More than 4,700 farms have been closed in Germany, as a precautionary measure, following an alert over dioxin contamination of animal feed, the agriculture ministry said.
"4,709 farms and exploitations are currently closed," including 4,468 in the state of Lower Saxony, northwest Germany, said the ministry statement summarising the actions of regional authorities.
Until the farms have been checked and found to be clear of contamination of dioxin, which can cause cancer, they will not be allowed to make any deliveries.
"This strategy explains the high number of closures," but the bans should be progressively lifted in the coming days once tests had been carried out, the ministry added.
It was in Lower Saxony that 2,500 out of the 3,000 tonnes of contaminated fatty acids at the centre of the alert were delivered in November and December, where they were used as animal fodder.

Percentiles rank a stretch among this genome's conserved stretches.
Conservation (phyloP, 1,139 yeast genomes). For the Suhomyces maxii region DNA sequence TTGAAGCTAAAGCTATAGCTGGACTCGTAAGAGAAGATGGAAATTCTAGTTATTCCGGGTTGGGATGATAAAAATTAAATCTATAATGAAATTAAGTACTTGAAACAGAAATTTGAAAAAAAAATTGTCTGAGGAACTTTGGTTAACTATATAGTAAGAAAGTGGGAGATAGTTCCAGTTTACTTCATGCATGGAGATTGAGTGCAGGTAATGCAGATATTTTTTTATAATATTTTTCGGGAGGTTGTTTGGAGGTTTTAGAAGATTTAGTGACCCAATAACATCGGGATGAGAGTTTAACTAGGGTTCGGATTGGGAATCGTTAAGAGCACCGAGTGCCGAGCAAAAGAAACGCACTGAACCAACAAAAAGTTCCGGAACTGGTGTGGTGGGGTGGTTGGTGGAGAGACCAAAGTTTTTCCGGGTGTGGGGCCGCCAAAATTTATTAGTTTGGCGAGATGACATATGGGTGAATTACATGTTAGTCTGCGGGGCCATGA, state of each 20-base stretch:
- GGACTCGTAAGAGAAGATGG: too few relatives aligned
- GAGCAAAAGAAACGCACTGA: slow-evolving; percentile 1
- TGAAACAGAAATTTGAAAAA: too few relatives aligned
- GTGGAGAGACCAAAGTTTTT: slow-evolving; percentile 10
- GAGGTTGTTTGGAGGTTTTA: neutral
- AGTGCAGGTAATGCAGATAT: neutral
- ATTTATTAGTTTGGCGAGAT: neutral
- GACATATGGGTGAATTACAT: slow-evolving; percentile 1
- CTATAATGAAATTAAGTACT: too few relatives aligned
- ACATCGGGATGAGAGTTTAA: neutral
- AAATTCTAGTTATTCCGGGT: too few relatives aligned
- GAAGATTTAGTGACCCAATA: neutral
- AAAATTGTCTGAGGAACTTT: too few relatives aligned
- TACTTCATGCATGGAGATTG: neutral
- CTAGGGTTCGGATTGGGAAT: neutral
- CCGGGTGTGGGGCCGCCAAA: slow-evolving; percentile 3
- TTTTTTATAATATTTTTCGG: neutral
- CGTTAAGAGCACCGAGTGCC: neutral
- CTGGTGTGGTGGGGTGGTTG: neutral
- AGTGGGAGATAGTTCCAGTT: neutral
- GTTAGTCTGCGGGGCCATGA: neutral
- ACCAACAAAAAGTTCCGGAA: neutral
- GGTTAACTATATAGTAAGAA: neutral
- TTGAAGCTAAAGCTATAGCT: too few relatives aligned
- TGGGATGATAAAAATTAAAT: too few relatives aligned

The firm Harles und Jentzsch in the northern state of Schleswig-Holstein is alleged to have supplied up to 3,000 tonnes of contaminated fatty acids meant only for industrial usage to around 25 animal feed makers.
Nine samples out of the 20 that were analysed showed dioxin levels higher, or much higher than legal, the Schleswig-Holstein ministry said.
The fat is therefore not allowed for consumption, it added.
The German government said earlier that up to 150,000 tonnes of feed were feared to have been contaminated.
The dioxin scare had already resulted in a halt in production at about 1,200 chicken, turkey and pig farms, most of them in northern Germany.
There are around 375,000 farms in Germany.
A dioxin level that exceeded legal levels in eggs was found in late December.
The scare started in two German states, eventually spreading to 11 others.
But only eight of them, including Lower Saxony, were hit by Thursday's closures.
Worst hit after Lower Saxony were the western state of North Rhine/Westphalia where 152 farms were closed; 52 farms in Schleswig-Holstein and 27 in the eastern state of Saxony-Anhalt.
German authorities on Wednesday informed the EU's executive Commission and business partners that 136,000 eggs, or nine tonnes of the product, from contaminated German farms had been exported to the Netherlands.
The European Commission said Thursday the hunt for potentially dioxin-tainted eggs had also turned to Britain.
Dioxin, a by-product of burning rubbish and industrial activities, can cause miscarriages and other health problems in humans, including cancer.